A Texas dish with Mexican roots sizzles success not only in California and the Southwest but also in restaurants as far away from the Rio Grande as Paris
The hottest dish in town, in more ways than one, is a Texas export called fajitas.
For the uninitiated, fajitas (pronounced fah-HEAT-uhs) are strips of grilled skirt steak served with flour tortillas, guacamole and salsa and eaten wrapped in the tortillas, taco style. If they don't come to the table sizzling from the grill, they are not fit to be called fajitas.
In a trend sense, they are even hotter. The Houston Restaurant Assn. celebrated Cinco de Mayo by staging its First Annual Fajita Meet Sunday. In Pasadena, a restaurant called Manana Mexican Food and Drink on Arroyo Parkway has erected a large sign inquiring, "Have you had your chicken fajitas today?" (True fajitas are made with beef. Some restaurants offer a chicken variation.) A menu blurb at the Azteca Mexican restaurant in Venice calls fajitas "the sensational new beef or chicken entree that's making America sizzle."
Chicken aside, this is a Cinderella story for the skirt steak, a cut of meat once as neglected as the fairy tale heroine. The name fajitas comes from the Spanish faja, which means sash. The skirt is the inner diaphragm muscle of the steer. Typically thin like a sash, skirt steaks are not noted for tenderness.
"They used to be dirt cheap. They used to almost throw them away, like junk," said Bud Smith, a Texan who grew up in Pharr, near the Mexican border.
No longer "junk," skirt steaks can command top prices. The Irvine Ranch Farmer's Market displayed beef plate skirt steak at $4.99 a pound recently, and John E. Tusquellas Meats in the Farmer's Market charged $4.59 a pound for what the butcher said was a better cut than ordinary skirt.
In other parts of the city, prices are lower. Skirt steaks were $2.99 a pound at Zamora Bros. Meats on Brooklyn Avenue. Howard's Quality Meats in the Grand Central Public Market was charging $2.89 a pound this week, and Economy Meats in the same market had two prices: $2.99 for steak trimmed of some of its fat and $2.79 for whole, untrimmed skirt steak.
Texans generally get a better buy. Recently, Rice Food Markets in Houston advertised "beef fajitas " at $1.98 a pound. A newly opened El Guero supermarket in the same city offered whole skirt steaks for $1.99 a pound while a nearby Fiesta Mart sold the meat cut up for barbecuing for $2.79 a pound. The Houston markets also stock a variety of fajitas seasonings, including dry spice mixtures and a liquid marinade. Most of these products contain MSG and tenderizer.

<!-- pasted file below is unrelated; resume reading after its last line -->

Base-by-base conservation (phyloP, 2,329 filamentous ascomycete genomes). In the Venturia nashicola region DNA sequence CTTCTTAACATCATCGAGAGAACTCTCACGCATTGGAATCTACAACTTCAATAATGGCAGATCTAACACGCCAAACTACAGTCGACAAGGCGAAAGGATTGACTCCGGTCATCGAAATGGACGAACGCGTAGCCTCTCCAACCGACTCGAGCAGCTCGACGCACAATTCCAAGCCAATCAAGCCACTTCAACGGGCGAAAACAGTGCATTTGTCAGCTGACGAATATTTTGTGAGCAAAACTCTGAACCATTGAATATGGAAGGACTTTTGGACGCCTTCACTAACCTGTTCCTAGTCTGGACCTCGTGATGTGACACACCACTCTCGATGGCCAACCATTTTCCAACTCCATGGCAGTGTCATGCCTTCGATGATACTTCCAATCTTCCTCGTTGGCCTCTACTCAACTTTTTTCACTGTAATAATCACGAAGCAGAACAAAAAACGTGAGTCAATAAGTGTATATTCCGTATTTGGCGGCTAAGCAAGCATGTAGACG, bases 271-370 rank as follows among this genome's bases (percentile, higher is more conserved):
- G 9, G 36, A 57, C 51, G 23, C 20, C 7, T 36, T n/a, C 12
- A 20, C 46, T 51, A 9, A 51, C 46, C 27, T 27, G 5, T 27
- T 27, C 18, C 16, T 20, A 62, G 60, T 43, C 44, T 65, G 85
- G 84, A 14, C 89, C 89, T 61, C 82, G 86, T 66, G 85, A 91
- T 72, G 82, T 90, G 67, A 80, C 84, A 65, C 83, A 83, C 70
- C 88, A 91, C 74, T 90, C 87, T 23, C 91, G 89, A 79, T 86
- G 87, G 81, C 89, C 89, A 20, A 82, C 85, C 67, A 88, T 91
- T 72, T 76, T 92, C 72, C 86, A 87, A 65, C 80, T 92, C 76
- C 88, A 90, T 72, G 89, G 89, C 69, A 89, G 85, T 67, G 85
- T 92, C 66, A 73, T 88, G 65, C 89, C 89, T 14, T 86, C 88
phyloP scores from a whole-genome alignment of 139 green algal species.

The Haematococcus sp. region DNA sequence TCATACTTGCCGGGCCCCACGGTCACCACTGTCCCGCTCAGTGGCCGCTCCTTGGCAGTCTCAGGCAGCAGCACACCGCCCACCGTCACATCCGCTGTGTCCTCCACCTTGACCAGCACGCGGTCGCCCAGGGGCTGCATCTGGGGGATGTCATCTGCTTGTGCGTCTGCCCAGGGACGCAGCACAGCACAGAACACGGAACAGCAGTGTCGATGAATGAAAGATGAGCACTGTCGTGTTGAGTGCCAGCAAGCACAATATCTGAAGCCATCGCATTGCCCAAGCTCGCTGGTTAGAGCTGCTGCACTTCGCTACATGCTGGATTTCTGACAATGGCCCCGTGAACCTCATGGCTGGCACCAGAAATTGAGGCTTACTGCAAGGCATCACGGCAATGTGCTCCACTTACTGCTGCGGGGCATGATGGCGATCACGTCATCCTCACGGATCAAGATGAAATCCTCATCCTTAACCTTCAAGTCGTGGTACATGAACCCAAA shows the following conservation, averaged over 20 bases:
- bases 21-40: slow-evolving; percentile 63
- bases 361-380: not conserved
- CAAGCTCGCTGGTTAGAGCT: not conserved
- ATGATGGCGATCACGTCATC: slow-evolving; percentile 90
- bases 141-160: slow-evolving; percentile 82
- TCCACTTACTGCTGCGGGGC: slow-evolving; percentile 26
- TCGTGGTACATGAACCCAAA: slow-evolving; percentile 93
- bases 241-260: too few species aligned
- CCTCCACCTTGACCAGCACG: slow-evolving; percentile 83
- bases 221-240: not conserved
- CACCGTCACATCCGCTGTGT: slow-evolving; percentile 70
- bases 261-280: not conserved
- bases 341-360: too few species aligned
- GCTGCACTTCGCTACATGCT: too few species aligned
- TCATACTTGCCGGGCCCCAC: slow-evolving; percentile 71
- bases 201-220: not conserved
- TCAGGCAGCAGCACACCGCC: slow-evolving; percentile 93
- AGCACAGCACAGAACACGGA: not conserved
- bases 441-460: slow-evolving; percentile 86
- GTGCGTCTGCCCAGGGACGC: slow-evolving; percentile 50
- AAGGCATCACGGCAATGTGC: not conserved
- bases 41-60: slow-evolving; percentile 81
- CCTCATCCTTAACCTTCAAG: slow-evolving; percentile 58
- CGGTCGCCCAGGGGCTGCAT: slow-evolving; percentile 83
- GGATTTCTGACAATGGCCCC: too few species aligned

In Los Angeles, the fajitas trend is so new that the name is virtually unknown outside of restaurants. A spot check turned up no fajitas seasoning in such trend-conscious stores as By Design, Williams-Sonoma and the Irvine Ranch Farmers Market in the Beverly Center, several shops in the Farmer's Market and one branch of Jurgensen's.
The name fajitas also drew a blank from butchers in markets catering to Mexican-Americans, but for a different reason. Whereas markets in Texas label skirt steak fajitas meat, the California markets call it steak ranchero, bistec ranchero, carne ranchera, carne para asar (meat for grilling) or carne preparada para asar.
According to Texan sources, fajitas originated in San Antonio. However, others say the idea came directly from Mexico. Under a different name, arrechera, skirt steak has a venerable history in California.
The late Elena Zelayeta, who popularized Mexican cooking in California, included a recipe for Arrechera Adobada in her first cookbook, "Elena's Famous Mexican and Spanish Recipes," published in 1944. "I find skirt steak to be one of the best flavored, less expensive cuts of meat," she wrote.
In this early version of fajitas, Zelayeta marinated the meat with vinegar, oil, garlic, oregano, salt and pepper, then added tomato sauce and broiled it. By 1958, when "Elena's Secrets of Mexican Cooking" was published, she had dropped the tomato sauce and cooked the meat over the coals instead of under the broiler.
Maria del Carmen Salas of the La Parrilla Mexican restaurants in Los Angeles and Northridge says that fajitas originated with the Indians of Sonora and Chihuahua. "Cattlemen or hacendados used to kill a steer to feed themselves and took the best of the meat. Whatever was left over, and tough meat that they didn't want, was given to the Indians," she said.